August 2010

First Nations

Turning over a new golden leaf

By J. C. Reyes

Let’s face it: You would probably have to be living in a cave to miss the fact that right now, gold is the hottest commodity on the market. Hovering at about $1,250 an ounce, this precious mineral is also one of today’s most promising investments. Many mining and exploration companies in the gold sector are bringing in earnings well above average, and there does not seem to be any slowdown in sight. The state of gold right now has a huge potential for Aboriginal communities.

Most new, and many existing gold ventures are located in Aboriginal territories in Canada and around the world. This reality has not escaped today’s gold industry, and many company public relations divisions have put in a lot of extra hours over the past few years trying to sanitize their public images with local and global indigenous communities. Leading the charge in this recent “cleansing” have been relatively new and emerging companies.

However, when it comes to effective community engagement and Aboriginal employment commitments, there are few better examples than Detour Gold Corporation. Detour Gold recognized very early that a proactive approach to Aboriginal engagement was needed in order to purge the negative image that has plagued many gold companies globally. Utilizing a bevy of corporate policies and grassroots initiatives, Detour Gold has worked hard to address the concerns of communities that have traditional territory in areas of proposed development. There were some real challenges going forward, though. One issue was the fact that the communities they were dealing with had traditional territories that overlapped in the region where the development was proposed.

About three years ago, I met with Gerald Penneton, the CEO of Detour Gold. He told me about his visits to the three communities that were going to be most impacted by development and about meeting their leaders face to face to present the company’s position. To Penneton, this was something that made common sense and — good business practice. Today, though, this sort of thinking is rare. It just so happens that one of Learning Together’s strong community partners was one of the stops on Penneton’s  outreach tour. They told me that their experience and discussions with Detour had been extremely positive.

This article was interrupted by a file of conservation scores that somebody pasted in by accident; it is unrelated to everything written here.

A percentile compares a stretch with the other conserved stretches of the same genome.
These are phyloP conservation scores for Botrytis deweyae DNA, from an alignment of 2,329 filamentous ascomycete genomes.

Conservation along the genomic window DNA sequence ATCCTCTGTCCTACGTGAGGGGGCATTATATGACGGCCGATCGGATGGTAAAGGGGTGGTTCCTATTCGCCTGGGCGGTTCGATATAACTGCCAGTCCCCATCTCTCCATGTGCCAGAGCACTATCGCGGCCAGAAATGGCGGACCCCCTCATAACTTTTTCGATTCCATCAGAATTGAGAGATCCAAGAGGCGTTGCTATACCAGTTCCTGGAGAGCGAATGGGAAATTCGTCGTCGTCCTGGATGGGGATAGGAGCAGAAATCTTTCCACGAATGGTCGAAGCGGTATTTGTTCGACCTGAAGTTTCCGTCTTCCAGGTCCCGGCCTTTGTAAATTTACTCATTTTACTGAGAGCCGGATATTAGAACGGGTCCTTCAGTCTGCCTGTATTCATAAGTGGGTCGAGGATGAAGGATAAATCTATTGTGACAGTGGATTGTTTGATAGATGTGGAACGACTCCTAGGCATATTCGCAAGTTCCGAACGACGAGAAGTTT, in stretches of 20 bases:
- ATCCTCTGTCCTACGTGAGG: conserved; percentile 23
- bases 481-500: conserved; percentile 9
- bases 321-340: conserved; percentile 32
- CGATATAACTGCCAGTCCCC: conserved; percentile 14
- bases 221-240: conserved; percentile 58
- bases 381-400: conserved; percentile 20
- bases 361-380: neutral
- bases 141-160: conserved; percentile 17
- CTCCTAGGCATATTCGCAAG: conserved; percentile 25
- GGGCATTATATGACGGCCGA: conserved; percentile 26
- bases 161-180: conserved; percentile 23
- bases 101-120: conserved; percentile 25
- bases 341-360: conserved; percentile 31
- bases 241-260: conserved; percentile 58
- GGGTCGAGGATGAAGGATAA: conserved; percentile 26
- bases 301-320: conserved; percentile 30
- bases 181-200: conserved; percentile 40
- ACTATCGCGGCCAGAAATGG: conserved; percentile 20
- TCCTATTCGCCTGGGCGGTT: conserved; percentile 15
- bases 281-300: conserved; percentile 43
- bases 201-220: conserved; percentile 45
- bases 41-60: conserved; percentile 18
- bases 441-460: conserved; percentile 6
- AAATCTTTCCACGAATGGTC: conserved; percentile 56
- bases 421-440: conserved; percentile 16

Another player working hard to engage communities and improve corporate relationships with neighbouring Aboriginal partners is Goldcorp. For years, the Timmins area adjacent to the Porcupine fault has been a rich source of gold. Timmins itself was built largely because of these gold deposits. At the time, however, the Aboriginal communities in the region did not possess the same sort of rights they have now — and so they were overlooked.

Fast-forward to today and the picture is more than a little different. To help close any existing gaps that might exist between Goldcorp’s Porcupine operations and the surrounding indigenous communities, the company has recently hired an Aboriginal affairs manager. Mary Boyden, an Aboriginal leader in the industry, is well known and respected by her peers both in the Aboriginal world and in the mining industry. Her previous job as mining initiatives development officer for Wahgoshig First Nation has offered her plenty of firsthand experience about what needs to be done to help these communities build solutions that work. She has a deep understanding of the issues facing communities in the region, and her role is to help facilitate the relationships between these communities and Goldcorp. This is a role she is taking very seriously because it is so important. Her goal is to build relationships through collaboration by getting to know the communities and their issues, and then to help develop common goals that can be achieved. One project in particular that Boyden would like to put in motion is an employment generator and skills development process for these communities.

If there is one thing to learn from the successes of Detour and Goldcorp, it is that to be successful in negotiating, you have to take into account all the communities involved in the project, not just the most proactive ones. In many cases, communities will overlap, depending on the proximity of the projects. These are just two examples from the many that I know that are quickly percolating within industry.

The picture has been clear for some time now: gold’s value will likely continue to rise, and with it the need for more money to invest in new deposits. This is one of the reasons it is vitally important that new and existing gold mining companies clean up their act and begin building serious relationships with Aboriginal communities, right from the beginning. 

Juan Carlos Reyes is one of the founders of Learning Together and has been its executive director since 2008. He has nearly 15 years of mining and Aboriginal development expertise, and has worked tirelessly to promote economic development opportunities in the mining industry for Aboriginal communities.

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